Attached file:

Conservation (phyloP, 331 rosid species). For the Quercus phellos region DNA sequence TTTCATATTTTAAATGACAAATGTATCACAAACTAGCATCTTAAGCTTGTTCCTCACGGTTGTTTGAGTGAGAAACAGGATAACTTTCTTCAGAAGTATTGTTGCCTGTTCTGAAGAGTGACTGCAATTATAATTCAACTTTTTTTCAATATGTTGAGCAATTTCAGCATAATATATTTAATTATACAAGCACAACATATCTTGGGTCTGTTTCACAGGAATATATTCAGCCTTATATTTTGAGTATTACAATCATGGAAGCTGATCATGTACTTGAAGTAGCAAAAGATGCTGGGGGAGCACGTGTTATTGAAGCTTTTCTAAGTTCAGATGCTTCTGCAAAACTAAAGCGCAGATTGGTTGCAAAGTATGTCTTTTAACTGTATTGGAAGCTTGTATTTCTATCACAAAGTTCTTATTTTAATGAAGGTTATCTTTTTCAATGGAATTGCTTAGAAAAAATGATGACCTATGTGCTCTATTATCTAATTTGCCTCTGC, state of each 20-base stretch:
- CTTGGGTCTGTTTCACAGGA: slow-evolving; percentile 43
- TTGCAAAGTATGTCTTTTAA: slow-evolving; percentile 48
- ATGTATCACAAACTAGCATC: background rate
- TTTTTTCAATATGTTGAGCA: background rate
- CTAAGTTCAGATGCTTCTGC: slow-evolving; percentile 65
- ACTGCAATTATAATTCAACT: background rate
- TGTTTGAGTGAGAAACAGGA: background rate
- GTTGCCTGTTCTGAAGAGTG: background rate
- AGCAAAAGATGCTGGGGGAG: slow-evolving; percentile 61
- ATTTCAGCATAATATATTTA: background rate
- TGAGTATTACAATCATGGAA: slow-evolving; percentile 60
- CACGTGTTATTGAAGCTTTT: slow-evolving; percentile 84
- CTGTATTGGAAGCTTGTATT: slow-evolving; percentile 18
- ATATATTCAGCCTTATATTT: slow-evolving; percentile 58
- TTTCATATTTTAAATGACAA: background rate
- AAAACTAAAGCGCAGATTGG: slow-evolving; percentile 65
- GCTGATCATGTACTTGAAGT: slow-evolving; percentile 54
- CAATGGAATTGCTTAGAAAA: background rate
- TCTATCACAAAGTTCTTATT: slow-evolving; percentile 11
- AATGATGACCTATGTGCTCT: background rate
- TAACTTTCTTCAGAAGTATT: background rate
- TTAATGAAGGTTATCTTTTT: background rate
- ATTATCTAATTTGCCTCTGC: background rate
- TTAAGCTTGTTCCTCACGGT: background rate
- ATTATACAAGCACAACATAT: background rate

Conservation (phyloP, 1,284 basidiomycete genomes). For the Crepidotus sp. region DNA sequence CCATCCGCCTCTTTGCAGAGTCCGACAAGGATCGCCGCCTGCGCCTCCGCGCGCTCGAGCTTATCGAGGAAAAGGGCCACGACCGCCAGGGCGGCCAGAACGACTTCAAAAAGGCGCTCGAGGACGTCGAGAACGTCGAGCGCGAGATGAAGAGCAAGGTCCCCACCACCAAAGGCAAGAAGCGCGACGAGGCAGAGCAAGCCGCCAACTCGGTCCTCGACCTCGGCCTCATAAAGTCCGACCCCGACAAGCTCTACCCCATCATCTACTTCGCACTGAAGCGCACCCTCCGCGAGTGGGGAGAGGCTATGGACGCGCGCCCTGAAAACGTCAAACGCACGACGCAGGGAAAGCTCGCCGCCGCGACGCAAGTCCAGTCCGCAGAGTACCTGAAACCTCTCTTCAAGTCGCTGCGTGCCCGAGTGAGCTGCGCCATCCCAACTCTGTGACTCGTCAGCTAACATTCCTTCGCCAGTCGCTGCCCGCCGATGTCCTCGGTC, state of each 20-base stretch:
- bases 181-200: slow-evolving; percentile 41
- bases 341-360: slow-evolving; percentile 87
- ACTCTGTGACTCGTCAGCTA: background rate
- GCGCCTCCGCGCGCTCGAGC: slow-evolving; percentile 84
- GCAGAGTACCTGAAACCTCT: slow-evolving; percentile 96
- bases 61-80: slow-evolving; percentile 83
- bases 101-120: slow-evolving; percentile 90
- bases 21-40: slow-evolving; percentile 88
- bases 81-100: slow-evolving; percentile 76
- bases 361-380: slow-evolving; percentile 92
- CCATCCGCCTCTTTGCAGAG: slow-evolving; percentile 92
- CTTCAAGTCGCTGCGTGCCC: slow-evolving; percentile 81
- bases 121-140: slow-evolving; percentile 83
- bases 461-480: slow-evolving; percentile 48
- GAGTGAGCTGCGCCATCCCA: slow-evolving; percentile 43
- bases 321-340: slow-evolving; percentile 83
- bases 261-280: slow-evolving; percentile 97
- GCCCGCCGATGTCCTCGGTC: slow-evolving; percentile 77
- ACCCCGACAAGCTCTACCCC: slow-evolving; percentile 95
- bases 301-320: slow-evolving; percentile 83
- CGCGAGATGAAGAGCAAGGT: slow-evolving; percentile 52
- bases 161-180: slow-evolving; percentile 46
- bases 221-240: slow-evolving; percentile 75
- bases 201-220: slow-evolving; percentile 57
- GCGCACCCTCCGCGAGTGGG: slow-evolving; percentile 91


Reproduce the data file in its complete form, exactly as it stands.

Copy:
Conservation (phyloP, 331 rosid species). For the Quercus phellos region DNA sequence TTTCATATTTTAAATGACAAATGTATCACAAACTAGCATCTTAAGCTTGTTCCTCACGGTTGTTTGAGTGAGAAACAGGATAACTTTCTTCAGAAGTATTGTTGCCTGTTCTGAAGAGTGACTGCAATTATAATTCAACTTTTTTTCAATATGTTGAGCAATTTCAGCATAATATATTTAATTATACAAGCACAACATATCTTGGGTCTGTTTCACAGGAATATATTCAGCCTTATATTTTGAGTATTACAATCATGGAAGCTGATCATGTACTTGAAGTAGCAAAAGATGCTGGGGGAGCACGTGTTATTGAAGCTTTTCTAAGTTCAGATGCTTCTGCAAAACTAAAGCGCAGATTGGTTGCAAAGTATGTCTTTTAACTGTATTGGAAGCTTGTATTTCTATCACAAAGTTCTTATTTTAATGAAGGTTATCTTTTTCAATGGAATTGCTTAGAAAAAATGATGACCTATGTGCTCTATTATCTAATTTGCCTCTGC, state of each 20-base stretch:
- CTTGGGTCTGTTTCACAGGA: slow-evolving; percentile 43
- TTGCAAAGTATGTCTTTTAA: slow-evolving; percentile 48
- ATGTATCACAAACTAGCATC: background rate
- TTTTTTCAATATGTTGAGCA: background rate
- CTAAGTTCAGATGCTTCTGC: slow-evolving; percentile 65
- ACTGCAATTATAATTCAACT: background rate
- TGTTTGAGTGAGAAACAGGA: background rate
- GTTGCCTGTTCTGAAGAGTG: background rate
- AGCAAAAGATGCTGGGGGAG: slow-evolving; percentile 61
- ATTTCAGCATAATATATTTA: background rate
- TGAGTATTACAATCATGGAA: slow-evolving; percentile 60
- CACGTGTTATTGAAGCTTTT: slow-evolving; percentile 84
- CTGTATTGGAAGCTTGTATT: slow-evolving; percentile 18
- ATATATTCAGCCTTATATTT: slow-evolving; percentile 58
- TTTCATATTTTAAATGACAA: background rate
- AAAACTAAAGCGCAGATTGG: slow-evolving; percentile 65
- GCTGATCATGTACTTGAAGT: slow-evolving; percentile 54
- CAATGGAATTGCTTAGAAAA: background rate
- TCTATCACAAAGTTCTTATT: slow-evolving; percentile 11
- AATGATGACCTATGTGCTCT: background rate
- TAACTTTCTTCAGAAGTATT: background rate
- TTAATGAAGGTTATCTTTTT: background rate
- ATTATCTAATTTGCCTCTGC: background rate
- TTAAGCTTGTTCCTCACGGT: background rate
- ATTATACAAGCACAACATAT: background rate

Conservation (phyloP, 1,284 basidiomycete genomes). For the Crepidotus sp. region DNA sequence CCATCCGCCTCTTTGCAGAGTCCGACAAGGATCGCCGCCTGCGCCTCCGCGCGCTCGAGCTTATCGAGGAAAAGGGCCACGACCGCCAGGGCGGCCAGAACGACTTCAAAAAGGCGCTCGAGGACGTCGAGAACGTCGAGCGCGAGATGAAGAGCAAGGTCCCCACCACCAAAGGCAAGAAGCGCGACGAGGCAGAGCAAGCCGCCAACTCGGTCCTCGACCTCGGCCTCATAAAGTCCGACCCCGACAAGCTCTACCCCATCATCTACTTCGCACTGAAGCGCACCCTCCGCGAGTGGGGAGAGGCTATGGACGCGCGCCCTGAAAACGTCAAACGCACGACGCAGGGAAAGCTCGCCGCCGCGACGCAAGTCCAGTCCGCAGAGTACCTGAAACCTCTCTTCAAGTCGCTGCGTGCCCGAGTGAGCTGCGCCATCCCAACTCTGTGACTCGTCAGCTAACATTCCTTCGCCAGTCGCTGCCCGCCGATGTCCTCGGTC, state of each 20-base stretch:
- bases 181-200: slow-evolving; percentile 41
- bases 341-360: slow-evolving; percentile 87
- ACTCTGTGACTCGTCAGCTA: background rate
- GCGCCTCCGCGCGCTCGAGC: slow-evolving; percentile 84
- GCAGAGTACCTGAAACCTCT: slow-evolving; percentile 96
- bases 61-80: slow-evolving; percentile 83
- bases 101-120: slow-evolving; percentile 90
- bases 21-40: slow-evolving; percentile 88
- bases 81-100: slow-evolving; percentile 76
- bases 361-380: slow-evolving; percentile 92
- CCATCCGCCTCTTTGCAGAG: slow-evolving; percentile 92
- CTTCAAGTCGCTGCGTGCCC: slow-evolving; percentile 81
- bases 121-140: slow-evolving; percentile 83
- bases 461-480: slow-evolving; percentile 48
- GAGTGAGCTGCGCCATCCCA: slow-evolving; percentile 43
- bases 321-340: slow-evolving; percentile 83
- bases 261-280: slow-evolving; percentile 97
- GCCCGCCGATGTCCTCGGTC: slow-evolving; percentile 77
- ACCCCGACAAGCTCTACCCC: slow-evolving; percentile 95
- bases 301-320: slow-evolving; percentile 83
- CGCGAGATGAAGAGCAAGGT: slow-evolving; percentile 52
- bases 161-180: slow-evolving; percentile 46
- bases 221-240: slow-evolving; percentile 75
- bases 201-220: slow-evolving; percentile 57
- GCGCACCCTCCGCGAGTGGG: slow-evolving; percentile 91